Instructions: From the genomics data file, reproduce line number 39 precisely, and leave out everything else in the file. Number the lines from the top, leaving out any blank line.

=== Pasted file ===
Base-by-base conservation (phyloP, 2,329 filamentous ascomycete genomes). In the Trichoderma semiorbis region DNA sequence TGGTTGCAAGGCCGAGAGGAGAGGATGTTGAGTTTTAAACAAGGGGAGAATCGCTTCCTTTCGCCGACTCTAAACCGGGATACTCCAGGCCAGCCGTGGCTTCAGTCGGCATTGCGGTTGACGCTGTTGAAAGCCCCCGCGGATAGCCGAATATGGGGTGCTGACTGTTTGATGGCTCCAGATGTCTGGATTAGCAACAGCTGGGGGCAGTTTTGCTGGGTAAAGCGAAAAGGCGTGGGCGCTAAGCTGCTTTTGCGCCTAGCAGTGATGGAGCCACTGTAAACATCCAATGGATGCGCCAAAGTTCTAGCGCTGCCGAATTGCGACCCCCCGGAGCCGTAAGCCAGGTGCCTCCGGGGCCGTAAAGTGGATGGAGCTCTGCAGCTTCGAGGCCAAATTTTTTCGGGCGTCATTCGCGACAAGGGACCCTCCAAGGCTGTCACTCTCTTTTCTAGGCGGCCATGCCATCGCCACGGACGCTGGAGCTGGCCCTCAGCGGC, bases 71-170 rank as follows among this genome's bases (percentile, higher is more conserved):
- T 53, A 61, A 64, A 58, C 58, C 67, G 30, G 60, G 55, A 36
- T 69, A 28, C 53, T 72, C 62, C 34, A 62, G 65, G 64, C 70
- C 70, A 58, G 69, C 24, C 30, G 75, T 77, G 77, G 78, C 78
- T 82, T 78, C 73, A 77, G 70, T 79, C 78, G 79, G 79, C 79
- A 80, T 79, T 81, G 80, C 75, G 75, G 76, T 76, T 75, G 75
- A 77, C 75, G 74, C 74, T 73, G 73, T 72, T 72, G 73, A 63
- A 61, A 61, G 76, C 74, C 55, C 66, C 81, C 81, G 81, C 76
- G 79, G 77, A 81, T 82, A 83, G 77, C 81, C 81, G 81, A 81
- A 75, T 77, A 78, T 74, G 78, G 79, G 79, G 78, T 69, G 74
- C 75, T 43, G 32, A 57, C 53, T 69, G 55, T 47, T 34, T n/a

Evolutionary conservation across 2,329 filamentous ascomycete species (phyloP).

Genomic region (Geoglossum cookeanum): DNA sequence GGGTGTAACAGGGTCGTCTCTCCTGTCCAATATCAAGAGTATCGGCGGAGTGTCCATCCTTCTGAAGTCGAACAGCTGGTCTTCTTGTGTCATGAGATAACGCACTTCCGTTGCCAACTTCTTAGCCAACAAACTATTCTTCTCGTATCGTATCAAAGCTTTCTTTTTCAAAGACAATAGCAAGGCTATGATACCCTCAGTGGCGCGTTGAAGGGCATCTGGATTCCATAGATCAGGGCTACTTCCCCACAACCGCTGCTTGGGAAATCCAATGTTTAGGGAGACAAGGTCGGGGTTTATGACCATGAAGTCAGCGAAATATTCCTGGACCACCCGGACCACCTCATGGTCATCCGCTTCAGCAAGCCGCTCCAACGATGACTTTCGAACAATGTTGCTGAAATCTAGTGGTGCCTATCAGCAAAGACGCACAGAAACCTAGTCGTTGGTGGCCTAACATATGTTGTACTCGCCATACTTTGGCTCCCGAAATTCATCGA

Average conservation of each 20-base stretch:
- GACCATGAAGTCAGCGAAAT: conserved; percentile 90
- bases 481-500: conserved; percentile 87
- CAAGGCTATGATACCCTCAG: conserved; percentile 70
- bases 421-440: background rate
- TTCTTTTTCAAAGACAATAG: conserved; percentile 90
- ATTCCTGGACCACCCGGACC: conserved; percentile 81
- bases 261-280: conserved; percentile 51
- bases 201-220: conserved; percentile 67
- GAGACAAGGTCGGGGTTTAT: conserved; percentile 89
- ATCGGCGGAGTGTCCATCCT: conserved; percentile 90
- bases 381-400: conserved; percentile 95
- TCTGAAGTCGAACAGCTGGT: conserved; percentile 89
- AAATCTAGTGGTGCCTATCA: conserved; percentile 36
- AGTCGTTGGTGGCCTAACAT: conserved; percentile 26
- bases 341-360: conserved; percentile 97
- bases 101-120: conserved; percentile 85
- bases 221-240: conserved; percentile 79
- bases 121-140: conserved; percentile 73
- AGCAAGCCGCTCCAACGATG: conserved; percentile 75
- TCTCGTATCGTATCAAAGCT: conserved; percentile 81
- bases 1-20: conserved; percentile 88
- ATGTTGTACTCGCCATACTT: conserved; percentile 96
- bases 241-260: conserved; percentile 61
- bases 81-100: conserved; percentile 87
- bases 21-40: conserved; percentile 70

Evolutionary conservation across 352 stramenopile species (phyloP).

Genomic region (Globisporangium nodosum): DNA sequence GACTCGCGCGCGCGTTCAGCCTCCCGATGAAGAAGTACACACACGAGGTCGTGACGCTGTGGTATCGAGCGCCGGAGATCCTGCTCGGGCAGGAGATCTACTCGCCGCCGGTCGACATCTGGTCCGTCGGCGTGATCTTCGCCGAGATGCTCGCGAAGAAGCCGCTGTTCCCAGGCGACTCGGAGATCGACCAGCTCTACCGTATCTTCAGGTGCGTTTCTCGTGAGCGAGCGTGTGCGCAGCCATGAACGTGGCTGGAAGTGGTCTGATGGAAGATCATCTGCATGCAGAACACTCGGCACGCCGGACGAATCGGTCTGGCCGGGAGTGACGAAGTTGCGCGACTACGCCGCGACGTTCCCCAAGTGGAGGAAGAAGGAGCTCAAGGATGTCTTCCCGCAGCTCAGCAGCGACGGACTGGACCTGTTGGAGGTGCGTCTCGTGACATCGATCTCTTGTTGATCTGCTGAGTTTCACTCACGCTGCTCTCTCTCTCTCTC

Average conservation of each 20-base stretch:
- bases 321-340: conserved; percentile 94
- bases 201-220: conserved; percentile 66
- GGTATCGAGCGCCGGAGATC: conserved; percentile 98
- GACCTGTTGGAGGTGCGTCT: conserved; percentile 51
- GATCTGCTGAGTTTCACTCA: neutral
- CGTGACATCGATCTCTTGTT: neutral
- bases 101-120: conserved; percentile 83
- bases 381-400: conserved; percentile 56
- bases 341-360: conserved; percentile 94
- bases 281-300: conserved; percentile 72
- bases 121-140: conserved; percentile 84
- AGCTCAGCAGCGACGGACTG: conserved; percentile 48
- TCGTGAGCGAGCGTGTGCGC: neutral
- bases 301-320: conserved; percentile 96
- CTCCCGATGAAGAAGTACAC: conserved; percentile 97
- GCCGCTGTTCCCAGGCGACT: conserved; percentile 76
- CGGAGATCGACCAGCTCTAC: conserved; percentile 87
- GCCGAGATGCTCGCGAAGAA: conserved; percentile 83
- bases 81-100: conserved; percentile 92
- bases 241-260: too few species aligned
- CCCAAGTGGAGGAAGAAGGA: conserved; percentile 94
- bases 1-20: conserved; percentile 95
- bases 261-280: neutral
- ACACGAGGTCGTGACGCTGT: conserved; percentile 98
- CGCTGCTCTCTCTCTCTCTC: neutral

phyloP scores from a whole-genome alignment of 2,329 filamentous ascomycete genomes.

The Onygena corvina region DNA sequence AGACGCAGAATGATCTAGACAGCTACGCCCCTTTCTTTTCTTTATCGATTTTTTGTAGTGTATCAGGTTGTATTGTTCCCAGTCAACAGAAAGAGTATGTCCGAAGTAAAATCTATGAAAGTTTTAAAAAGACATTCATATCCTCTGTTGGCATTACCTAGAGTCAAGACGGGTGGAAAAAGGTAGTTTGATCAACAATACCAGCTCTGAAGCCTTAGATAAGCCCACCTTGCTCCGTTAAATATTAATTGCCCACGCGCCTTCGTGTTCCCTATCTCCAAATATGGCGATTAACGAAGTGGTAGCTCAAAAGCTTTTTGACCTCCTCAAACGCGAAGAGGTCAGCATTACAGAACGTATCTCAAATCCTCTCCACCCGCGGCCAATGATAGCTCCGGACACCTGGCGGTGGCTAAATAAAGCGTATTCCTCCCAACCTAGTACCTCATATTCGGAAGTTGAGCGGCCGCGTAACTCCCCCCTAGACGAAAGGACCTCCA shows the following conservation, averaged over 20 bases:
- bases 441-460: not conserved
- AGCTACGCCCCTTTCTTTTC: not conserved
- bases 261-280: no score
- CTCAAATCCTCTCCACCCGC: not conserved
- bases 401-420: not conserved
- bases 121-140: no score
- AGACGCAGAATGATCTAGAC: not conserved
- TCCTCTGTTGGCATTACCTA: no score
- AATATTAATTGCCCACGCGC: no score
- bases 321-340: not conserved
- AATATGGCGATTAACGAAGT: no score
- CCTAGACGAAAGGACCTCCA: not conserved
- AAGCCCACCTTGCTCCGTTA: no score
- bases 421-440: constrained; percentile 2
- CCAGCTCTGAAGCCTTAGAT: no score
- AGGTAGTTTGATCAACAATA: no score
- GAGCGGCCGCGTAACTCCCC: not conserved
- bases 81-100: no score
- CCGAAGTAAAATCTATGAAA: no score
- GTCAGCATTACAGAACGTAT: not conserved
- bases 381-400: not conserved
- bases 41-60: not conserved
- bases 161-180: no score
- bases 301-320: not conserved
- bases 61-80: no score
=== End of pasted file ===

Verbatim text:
- bases 21-40: conserved; percentile 70